Retraction Watch

Tracking retractions as a window into the scientific process

Archive for the ‘scientific reports’ Category

Raw files help fix 2003 figure by heart researcher accused of fraud

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A researcher accused of misconduct by an anonymous Japanese blogger has corrected a 2003 paper in Circulation Research, after providing a university investigation with the original source files.

Allegations of fraud have dogged Shokei Kim-Mitsuyama for years, and even caused him to step down from his position as editor in chief at another journal. However, Kim-Mitsuyama and his colleagues call the latest correction a “mistake,” which didn’t affect any of the paper’s conclusions.

We’ve unearthed a total of five publications co-authored by Kim-Mitsuyama that have earned corrections, the latest of which cites an investigation by the university:

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Author from China blames translation company for plagiarism in retracted vascular paper

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apjcpDo we need a “throwing vendors under the bus” category here at Retraction Watch?

Earlier this year, we reported on the retraction of a paper because of sloppy work by an outside lab. Now, we have the story of a retraction for “negligence” by a translator. Specifically, the author says the passages shared between the retracted 2015 vascular paper and another paper in EMBO Journal are a result of “negligence on the part of the translation company that I trusted to make my manuscript ready for submission.”

Here’s more from the notice in the Asian Pacific Journal of Cancer Prevention, written by Yong Jiang, of Laboratory Medical College, Jilin Medical College, China: Read the rest of this entry »

“The main improvements reported are invalid”: Quantum communication paper retracted

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scientificreportsA paper on quantum communication has been retracted for failing to address several important problems, making the conclusions invalid.

Quantum communication involves sending a series of photons in specific quantum states over fiberoptic cables. It’s a little like the 1s and 0s of traditional computing, but much more secure. If the photons are intercepted on their way to the intended target, the quantum states will change, and the recipients can know their information was accessed by other parties. This is especially interesting to governments with a lot of secret information to transmit: both China and the U.S. have programs to develop these networks.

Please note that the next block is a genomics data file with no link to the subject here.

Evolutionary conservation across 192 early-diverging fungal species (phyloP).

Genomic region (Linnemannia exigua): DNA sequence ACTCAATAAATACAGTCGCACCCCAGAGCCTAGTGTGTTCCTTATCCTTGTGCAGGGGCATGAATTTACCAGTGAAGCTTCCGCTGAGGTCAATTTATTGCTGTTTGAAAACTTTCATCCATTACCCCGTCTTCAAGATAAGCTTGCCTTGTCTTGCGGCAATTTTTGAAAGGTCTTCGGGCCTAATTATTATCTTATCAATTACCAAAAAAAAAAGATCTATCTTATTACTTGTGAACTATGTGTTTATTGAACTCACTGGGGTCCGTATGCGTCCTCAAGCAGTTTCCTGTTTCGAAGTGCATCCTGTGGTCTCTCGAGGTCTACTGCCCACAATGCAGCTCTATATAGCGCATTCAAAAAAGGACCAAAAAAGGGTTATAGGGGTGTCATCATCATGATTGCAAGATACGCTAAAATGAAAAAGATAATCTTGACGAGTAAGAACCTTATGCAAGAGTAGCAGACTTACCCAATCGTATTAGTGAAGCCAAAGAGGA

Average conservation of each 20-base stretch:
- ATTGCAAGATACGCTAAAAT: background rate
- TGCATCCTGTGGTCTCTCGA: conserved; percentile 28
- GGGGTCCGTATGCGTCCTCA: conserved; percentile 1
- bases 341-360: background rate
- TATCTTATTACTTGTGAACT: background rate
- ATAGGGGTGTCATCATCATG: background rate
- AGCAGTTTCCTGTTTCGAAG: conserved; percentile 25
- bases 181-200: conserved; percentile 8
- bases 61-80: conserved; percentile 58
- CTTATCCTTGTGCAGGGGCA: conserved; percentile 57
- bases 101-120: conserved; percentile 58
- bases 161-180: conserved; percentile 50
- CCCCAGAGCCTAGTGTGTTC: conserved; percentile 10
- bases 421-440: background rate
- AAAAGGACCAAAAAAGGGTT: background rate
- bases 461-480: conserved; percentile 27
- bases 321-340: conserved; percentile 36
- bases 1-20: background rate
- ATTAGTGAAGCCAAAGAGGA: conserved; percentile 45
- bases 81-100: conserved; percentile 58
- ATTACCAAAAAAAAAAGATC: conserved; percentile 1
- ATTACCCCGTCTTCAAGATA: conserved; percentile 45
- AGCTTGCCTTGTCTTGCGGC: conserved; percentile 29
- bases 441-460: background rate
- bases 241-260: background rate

The retracted paper was a discussion of how to efficiently send lots of quantum information from different sources through the same fiberoptic cables at once.

Here’s the notice for “Efficient Quantum Transmission in Multiple-Source Networks”: Read the rest of this entry »

Far from earth-shatteringly new: Plagiarism topples Chinese quake paper

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scientificreportsA group of scientists at the Chinese Earthquake Administration in Beijing have lost their 2014 paper in Nature Scientific Reports for lifting chunks of text from a previously published article.

The abstract of the paper, “Early magnitude estimation for the MW7.9 Wenchuan earthquake using progressively expanded P-wave time window,” states: Read the rest of this entry »

Written by amarcus41

January 26th, 2015 at 9:30 am

Paper linking cell phones during pregnancy to behavior problems in mice corrected

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scientificreportsThe authors of a study published last year looking at the effects of cell phone exposure on mice in utero have corrected a figure after it was questioned. New experiments, they write, confirm the original conclusions they drew from the figure.

Here’s the corrected figure from the paper in Scientific Reports, published by Nature Publishing Group: Read the rest of this entry »

Written by Ivan Oransky

February 18th, 2013 at 11:01 am

Two Moriguchi stem cell papers being retracted

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It was, as Nature News wrote last month, a story that “seemed too good to be true:”

Stem-cell transplant claims debunked

Transplant of induced pluripotent stem cells to treat heart failure probably never happened

Hisashi Moriguchi, a visiting researcher at the University of Tokyo, had claimed a result that would have put him years ahead of researchers toiling in stem cell research. But the claims were met with a great deal of doubt — to say the least — and the story began to unravel when Harvard, where Moriguchi said he’d done the work, denied it had ever taken place.

And as expected, the retractions have now started. Today, a Nature Publishing Group journal said they would be retracting two papers, “A therapeutic method for the direct reprogramming of human liver cancer cells with only chemicals” and “Successful cryopreservation of human ovarian cortex tissues using supercooling.” The notices for the Scientific Reports papers will both say the same thing: Read the rest of this entry »